We depart Quito early in the morning for a one-and-a-half drive north. In Otavalo, home of a millenary market, a carefully restored steam engine awaits us.
At a slow pace we will discover the many wonders hidden in this part of the country: musicians, painters, weavers and the skillful woodcarvers who keep the renowned Quito School style alive. After a tasting of traditional Andean cuisine and a visit to very special export-class rose plantation we return to Quito.
Day 2, Wednesday: Quito – Urbina
We board our convoy at Quito Chimbacalle station and begin our journey south along the Avenue of Volcanoes. If the weather permits, you can spot up to twenty volcanoes from the train –most extinct or dormant for centuries.
Here, the Andes range splits into two arms that run parallel down south. The fertile valley trapped between these stone walls hosts a treasure trove of biodiversity. From the comfort of our panoramic cars we watch the change of vegetation and landscape as we slowly climb the Andean highlands to Urbina, the highest point in our itinerary at 11,800 feet above sea level. In the skirts of mount Chimborazo we meet the last ice-merchant and learn the story of his ancestral trade.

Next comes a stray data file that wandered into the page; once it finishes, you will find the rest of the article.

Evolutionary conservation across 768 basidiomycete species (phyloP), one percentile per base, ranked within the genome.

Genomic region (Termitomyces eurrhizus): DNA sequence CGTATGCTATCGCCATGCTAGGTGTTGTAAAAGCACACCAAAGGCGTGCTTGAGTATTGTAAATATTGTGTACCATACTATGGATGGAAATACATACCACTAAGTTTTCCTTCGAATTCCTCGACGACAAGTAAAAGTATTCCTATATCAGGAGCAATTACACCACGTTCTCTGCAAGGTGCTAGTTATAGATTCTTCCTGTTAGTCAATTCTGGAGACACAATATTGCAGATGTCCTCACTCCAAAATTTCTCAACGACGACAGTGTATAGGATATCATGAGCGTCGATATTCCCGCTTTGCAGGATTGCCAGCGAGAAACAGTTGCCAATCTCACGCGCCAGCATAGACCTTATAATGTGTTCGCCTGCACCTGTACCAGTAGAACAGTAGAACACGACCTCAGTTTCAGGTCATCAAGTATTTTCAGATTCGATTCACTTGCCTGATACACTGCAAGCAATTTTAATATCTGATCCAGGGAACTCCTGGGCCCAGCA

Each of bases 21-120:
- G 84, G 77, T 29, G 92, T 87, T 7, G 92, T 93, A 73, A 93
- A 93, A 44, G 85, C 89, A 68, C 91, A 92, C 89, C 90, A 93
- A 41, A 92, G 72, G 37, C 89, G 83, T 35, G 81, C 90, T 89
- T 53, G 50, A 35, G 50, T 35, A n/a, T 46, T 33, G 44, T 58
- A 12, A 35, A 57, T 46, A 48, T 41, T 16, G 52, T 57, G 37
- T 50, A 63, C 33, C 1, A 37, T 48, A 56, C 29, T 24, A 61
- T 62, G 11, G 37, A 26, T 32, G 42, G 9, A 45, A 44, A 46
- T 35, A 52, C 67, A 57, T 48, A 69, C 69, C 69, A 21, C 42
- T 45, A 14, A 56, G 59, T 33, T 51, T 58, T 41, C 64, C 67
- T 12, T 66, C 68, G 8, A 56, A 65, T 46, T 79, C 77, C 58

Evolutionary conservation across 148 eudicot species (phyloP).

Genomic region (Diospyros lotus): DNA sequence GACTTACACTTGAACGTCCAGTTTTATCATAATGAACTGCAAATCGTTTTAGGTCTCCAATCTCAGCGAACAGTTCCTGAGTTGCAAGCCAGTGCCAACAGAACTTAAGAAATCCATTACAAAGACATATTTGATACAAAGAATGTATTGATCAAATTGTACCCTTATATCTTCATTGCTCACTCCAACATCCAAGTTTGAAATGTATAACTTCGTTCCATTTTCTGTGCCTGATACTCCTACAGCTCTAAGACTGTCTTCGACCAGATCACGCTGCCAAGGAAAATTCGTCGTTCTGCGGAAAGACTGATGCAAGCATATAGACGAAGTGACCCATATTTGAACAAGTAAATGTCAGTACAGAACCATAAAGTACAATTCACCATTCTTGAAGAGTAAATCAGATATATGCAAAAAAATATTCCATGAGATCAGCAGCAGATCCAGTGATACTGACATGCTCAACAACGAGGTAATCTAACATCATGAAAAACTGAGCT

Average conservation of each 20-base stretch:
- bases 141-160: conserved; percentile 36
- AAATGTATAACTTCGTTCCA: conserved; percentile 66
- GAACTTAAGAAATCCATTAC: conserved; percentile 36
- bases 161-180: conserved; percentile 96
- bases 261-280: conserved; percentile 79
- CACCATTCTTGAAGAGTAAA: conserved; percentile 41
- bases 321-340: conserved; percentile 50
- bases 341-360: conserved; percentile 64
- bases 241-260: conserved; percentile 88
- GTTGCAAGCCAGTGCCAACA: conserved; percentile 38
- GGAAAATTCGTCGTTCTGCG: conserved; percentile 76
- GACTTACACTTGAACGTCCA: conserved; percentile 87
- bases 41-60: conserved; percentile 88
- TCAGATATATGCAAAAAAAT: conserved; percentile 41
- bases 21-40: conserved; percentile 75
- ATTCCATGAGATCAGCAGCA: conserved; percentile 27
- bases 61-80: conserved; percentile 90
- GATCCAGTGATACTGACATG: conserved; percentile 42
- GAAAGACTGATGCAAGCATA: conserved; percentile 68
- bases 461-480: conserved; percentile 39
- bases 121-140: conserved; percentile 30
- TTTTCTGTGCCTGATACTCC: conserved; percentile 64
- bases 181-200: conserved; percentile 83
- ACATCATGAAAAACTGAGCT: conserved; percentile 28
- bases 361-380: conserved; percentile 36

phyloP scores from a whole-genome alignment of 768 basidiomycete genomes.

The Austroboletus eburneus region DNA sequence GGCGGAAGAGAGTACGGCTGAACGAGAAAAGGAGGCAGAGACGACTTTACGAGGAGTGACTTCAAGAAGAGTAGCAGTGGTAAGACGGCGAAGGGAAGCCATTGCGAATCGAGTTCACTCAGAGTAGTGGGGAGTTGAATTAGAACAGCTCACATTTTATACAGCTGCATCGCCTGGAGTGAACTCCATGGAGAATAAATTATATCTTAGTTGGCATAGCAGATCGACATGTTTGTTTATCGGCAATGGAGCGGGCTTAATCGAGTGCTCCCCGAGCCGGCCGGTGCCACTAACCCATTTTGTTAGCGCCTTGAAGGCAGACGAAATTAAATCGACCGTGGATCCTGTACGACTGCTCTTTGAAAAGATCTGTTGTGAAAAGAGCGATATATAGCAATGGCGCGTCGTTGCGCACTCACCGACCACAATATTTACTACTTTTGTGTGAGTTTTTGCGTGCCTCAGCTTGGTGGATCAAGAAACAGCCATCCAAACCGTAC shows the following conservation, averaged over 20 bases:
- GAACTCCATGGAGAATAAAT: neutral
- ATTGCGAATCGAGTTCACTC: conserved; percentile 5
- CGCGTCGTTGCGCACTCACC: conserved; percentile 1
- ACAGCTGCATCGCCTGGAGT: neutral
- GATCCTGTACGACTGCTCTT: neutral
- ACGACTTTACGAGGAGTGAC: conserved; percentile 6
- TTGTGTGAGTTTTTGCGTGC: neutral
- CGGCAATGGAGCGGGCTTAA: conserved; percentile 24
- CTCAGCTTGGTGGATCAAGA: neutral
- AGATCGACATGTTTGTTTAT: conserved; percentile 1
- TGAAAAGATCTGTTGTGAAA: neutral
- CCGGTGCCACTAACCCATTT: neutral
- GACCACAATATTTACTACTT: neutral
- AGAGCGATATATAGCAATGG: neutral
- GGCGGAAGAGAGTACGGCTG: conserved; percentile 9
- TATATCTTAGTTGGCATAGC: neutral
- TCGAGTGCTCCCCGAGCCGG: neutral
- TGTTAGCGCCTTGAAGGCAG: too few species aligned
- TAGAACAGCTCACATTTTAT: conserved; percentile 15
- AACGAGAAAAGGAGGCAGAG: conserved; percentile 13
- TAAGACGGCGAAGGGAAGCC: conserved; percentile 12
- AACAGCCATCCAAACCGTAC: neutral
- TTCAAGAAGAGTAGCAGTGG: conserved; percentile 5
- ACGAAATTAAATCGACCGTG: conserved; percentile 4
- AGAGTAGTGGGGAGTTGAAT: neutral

Day 3, Thursday: Riobamba – The Devil’s Nose – Bucay
We depart Riobamba towards Colta, where the Spanish conquerors built their first settlement in Ecuador. We cross colorful quinoa fields painted in purples, yellows and reds, alternating with endemic species of flora and wildlife, indigenous settlements and the remains of ancient cultures.
We visit Guamote market, one of the last indigenous markets in the Andes, before continuing south towards the mythical Devil’s Nose pass. A vertiginous descent of 450metres zig zag takes us from the Andean highlands down towards the coastal plains.
We continue our descent along the narrow Chanchán river gorge and crossing an impressive cloud forest towards the temperate city of Bucay.
Day 4, Friday: Bucay – Guayaquil
The landscape changes again as the train leaves the tropical forest behind. Rice, sugar cane, pineapple and banana plantations pass before our eyes.
We have lunch at a traditional hacienda, where we can learn about the growing and harvesting of the best cocoa bean in the world. Later, the steam engine whites its way across the fields towards the shores of the Pacific Ocean and the end of our trip in a hotel in Guayaquil for overnight.